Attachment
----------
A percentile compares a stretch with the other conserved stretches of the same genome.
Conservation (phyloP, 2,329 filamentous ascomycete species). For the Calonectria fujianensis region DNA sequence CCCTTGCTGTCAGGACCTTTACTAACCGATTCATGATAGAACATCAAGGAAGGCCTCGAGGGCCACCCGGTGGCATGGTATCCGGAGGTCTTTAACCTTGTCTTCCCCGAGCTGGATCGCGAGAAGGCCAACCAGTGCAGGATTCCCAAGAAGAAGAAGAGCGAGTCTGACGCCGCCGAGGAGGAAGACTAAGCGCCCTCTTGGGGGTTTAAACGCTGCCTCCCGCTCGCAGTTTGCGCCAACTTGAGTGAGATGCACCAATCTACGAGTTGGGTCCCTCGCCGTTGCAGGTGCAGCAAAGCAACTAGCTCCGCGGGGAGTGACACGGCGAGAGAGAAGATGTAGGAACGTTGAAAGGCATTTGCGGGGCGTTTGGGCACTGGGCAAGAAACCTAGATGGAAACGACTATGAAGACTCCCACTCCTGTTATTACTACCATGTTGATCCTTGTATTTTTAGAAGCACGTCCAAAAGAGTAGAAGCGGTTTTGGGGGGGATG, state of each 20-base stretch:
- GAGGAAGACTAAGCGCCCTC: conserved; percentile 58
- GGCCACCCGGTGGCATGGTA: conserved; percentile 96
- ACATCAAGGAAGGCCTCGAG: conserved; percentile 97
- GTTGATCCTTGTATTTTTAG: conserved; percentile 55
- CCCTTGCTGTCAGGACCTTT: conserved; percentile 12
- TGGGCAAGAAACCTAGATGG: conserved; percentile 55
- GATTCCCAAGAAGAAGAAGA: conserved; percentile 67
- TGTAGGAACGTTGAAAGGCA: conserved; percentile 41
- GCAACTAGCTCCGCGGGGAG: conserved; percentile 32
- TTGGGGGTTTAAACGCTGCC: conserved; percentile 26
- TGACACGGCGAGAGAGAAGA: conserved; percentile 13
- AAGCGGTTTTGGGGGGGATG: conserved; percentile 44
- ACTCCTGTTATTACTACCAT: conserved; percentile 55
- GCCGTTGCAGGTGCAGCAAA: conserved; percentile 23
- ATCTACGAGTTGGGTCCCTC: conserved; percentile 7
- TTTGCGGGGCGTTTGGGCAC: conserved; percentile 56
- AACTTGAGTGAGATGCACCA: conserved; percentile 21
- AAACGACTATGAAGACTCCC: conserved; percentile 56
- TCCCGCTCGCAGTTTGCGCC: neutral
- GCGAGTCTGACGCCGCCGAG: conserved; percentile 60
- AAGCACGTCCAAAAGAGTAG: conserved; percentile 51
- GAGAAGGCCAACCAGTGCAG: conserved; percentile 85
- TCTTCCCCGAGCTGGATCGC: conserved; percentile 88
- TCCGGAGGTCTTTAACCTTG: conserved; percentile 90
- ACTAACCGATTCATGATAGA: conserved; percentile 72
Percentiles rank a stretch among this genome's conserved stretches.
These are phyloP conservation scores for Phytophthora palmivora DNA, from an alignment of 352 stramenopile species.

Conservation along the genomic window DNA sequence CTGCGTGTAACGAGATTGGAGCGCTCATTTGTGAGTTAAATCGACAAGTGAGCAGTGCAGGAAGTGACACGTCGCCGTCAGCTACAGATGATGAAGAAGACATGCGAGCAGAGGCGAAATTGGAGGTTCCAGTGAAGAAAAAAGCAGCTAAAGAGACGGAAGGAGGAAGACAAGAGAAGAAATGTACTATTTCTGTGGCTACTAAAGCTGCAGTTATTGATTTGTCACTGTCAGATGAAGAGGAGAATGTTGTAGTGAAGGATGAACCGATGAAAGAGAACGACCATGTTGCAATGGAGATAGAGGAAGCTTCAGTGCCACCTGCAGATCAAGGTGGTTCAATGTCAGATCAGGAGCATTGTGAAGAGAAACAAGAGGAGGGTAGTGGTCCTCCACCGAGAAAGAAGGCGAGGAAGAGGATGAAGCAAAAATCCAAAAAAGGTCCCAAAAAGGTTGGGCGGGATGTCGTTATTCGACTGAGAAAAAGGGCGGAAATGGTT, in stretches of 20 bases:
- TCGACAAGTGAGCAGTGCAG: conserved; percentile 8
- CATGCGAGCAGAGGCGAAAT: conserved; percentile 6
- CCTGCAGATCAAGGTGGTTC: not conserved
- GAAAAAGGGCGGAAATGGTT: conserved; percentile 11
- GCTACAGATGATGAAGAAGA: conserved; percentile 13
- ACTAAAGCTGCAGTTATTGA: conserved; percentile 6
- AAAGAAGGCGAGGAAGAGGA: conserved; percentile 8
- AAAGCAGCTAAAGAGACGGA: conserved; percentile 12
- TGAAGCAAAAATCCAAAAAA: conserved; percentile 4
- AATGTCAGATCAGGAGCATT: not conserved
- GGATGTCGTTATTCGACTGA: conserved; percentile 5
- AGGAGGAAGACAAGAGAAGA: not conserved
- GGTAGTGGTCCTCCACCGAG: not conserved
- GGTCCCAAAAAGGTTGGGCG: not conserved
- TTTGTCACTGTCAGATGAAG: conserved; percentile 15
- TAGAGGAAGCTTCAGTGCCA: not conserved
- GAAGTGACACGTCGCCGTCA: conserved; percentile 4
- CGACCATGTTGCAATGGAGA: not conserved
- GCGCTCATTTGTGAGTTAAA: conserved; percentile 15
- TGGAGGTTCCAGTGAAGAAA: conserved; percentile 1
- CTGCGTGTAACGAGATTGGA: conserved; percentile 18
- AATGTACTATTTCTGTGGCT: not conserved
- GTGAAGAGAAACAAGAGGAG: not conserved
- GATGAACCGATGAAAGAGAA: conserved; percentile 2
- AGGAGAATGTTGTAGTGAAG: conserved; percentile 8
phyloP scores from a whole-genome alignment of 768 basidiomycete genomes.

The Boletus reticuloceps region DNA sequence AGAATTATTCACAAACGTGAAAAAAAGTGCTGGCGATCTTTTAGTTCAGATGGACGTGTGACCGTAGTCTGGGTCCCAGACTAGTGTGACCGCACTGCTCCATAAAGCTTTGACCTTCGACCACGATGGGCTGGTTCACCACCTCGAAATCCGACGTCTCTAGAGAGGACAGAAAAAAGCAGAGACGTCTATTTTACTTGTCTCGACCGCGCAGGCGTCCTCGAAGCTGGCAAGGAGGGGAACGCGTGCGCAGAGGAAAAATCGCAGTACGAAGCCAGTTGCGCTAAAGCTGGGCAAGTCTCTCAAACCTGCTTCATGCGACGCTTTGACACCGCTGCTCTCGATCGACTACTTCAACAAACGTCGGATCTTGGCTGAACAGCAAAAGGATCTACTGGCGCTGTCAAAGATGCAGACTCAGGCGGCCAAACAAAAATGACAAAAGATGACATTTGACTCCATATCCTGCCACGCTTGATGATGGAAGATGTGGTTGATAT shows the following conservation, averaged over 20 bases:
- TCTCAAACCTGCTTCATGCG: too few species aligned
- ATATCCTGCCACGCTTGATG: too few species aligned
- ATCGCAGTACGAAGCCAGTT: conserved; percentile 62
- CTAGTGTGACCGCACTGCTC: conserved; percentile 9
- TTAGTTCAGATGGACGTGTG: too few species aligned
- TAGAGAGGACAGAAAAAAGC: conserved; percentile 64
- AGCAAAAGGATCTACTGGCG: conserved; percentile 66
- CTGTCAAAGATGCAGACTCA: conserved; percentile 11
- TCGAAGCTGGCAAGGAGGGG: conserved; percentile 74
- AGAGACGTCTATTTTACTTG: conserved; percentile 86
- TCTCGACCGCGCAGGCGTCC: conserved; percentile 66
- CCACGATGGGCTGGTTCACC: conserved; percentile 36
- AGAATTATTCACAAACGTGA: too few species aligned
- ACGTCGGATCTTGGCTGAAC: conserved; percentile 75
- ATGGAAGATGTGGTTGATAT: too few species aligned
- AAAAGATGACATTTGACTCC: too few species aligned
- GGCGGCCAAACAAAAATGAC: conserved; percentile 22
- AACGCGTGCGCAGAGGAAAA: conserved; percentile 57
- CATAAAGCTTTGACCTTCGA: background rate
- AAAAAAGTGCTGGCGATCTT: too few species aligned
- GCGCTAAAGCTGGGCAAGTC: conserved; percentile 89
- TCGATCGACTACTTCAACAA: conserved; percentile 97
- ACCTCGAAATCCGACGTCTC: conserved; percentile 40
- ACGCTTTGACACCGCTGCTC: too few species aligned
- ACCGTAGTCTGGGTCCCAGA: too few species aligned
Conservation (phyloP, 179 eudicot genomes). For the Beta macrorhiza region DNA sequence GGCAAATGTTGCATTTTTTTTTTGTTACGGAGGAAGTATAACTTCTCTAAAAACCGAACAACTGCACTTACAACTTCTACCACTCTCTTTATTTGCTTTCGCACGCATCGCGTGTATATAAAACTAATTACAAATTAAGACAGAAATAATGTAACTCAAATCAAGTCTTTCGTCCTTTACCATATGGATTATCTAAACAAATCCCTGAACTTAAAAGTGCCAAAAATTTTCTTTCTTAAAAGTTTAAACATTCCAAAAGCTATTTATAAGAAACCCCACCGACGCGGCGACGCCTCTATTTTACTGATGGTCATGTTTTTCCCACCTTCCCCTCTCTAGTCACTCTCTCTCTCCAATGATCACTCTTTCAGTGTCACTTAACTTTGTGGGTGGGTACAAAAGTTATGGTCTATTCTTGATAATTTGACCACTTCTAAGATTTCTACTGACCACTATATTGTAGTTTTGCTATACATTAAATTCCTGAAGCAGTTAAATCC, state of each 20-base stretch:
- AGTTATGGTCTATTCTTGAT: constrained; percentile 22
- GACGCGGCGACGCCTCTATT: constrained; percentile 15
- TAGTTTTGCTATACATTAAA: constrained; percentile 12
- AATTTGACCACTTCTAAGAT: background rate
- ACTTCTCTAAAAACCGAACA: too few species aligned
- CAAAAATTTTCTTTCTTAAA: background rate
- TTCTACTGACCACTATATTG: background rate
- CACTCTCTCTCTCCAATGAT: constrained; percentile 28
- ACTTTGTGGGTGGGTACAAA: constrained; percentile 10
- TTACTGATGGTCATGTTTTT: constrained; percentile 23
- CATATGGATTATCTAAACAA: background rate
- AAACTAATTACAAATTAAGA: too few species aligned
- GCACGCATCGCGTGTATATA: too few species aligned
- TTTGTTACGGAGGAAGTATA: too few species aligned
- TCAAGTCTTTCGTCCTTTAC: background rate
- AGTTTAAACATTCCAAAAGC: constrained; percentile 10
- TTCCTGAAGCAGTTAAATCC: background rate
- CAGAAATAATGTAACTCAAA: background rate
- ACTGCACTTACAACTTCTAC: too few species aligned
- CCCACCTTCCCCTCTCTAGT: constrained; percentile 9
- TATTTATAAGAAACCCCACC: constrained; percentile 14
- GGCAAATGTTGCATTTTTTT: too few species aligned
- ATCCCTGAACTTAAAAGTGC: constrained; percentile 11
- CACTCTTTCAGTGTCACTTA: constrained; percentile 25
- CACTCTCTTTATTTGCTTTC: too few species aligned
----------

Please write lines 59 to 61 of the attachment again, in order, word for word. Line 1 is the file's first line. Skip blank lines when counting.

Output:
- ATATCCTGCCACGCTTGATG: too few species aligned
- ATCGCAGTACGAAGCCAGTT: conserved; percentile 62
- CTAGTGTGACCGCACTGCTC: conserved; percentile 9